Views from the screening of Words Don’t Come Easy (Hope That You Believe It’s True) (2022) at Hangar, Lisbon 2023
Video, b/w, sound, 2’09’’ (loop)
Variable dimensions

«AnaMary Bilbao builds her visual fictions out of archival footage in an effort to challenge the limits of a single Truth. By abstracting content from origins, she dislodges and rearticulates context. This creates a new vantage point for the viewer to consider these moving images as well as their inscriptions of time-and-place. 

Submarines and life under the sea have been of specific interest within Bilbao’s current headspace, their confidential nature and control structures producing a ripe basis for examination. Some of her recent videos, like Words Don’t Come Easy (Hope That You Believe It’s True) (2022) for example, feature excerpts from archival films that were created in the 1950s. They illustrate oceanic circumstances and a guide for the management of the sea-bound vessels, which are often shrouded in secrecy, per governmental operations.

Words Don’t Come Easy (Hope That You Believe It’s True), is aptly titled as the video features F. R. David’s performance of the song “Words,” which is edited so that the lyric “words don't come easy” repeats over and over again. The linguistic tension is magnified by the spate of letters flashing across the screen, evidently to no end as there is no clear connection between them besides their aesthetic congruence. However, this content was sourced from an archival film which delineates the tactics for controlling and defending against submarines.» By Reilly Davidson, An Ongoing Phenomenological Investigation of the Moving Image. (1)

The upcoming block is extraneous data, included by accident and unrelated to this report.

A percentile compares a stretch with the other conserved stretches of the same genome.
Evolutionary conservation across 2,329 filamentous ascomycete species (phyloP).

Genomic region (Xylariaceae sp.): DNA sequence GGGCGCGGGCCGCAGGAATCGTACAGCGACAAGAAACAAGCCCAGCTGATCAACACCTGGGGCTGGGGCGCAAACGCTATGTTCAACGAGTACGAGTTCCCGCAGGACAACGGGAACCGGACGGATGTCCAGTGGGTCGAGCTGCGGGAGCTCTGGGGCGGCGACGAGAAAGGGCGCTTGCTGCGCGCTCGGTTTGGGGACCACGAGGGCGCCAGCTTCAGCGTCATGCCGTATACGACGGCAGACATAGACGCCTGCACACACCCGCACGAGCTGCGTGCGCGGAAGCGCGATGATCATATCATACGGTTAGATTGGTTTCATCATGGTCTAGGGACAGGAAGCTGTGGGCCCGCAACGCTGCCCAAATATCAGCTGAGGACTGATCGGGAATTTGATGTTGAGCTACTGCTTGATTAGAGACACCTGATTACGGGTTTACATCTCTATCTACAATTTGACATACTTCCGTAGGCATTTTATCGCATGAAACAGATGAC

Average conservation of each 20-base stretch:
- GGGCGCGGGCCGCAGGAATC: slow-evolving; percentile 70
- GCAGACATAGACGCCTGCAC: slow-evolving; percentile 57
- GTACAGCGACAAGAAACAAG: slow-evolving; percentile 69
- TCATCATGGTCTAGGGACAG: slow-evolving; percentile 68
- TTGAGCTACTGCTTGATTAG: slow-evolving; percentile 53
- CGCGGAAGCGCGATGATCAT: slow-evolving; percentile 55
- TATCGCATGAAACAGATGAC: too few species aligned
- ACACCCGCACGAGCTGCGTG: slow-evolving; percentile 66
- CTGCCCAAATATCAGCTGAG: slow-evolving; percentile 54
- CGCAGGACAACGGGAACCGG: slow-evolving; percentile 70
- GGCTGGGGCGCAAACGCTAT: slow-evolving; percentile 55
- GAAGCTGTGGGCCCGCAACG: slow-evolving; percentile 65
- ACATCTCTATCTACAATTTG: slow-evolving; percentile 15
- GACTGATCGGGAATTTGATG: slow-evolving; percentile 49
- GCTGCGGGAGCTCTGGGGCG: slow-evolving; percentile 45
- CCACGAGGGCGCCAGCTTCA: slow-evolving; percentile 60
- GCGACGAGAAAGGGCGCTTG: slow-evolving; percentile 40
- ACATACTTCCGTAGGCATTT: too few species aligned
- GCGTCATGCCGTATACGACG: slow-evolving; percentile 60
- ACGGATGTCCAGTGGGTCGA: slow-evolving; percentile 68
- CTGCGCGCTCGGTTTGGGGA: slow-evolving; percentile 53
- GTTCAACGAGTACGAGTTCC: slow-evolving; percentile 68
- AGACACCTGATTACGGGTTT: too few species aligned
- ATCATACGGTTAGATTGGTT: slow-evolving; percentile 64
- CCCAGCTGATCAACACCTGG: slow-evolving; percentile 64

* The images that one sees in Words Don’t Come Easy (Hope That You Believe It’s True) were taken from an archival film that was found in the public domain and which explains how the so called “secret” operations intended to uncovered / shoot down submarines were carried out. As “silent frames”, they exist in the orginal film but are not visible if you project it at a normal speed. To see these images you have to slow down the projection speed a lot. Together with the fleeting flashes of these stills one hears an insistent beep that recalls failed attempts to communicate with obsolete technologies and the song “Words” performed by F. R. David on repeat. (the artist)

(1) Reilly Davidson is a writer and curator based in New York. She is also the partner/director at Shoot the Lobster.

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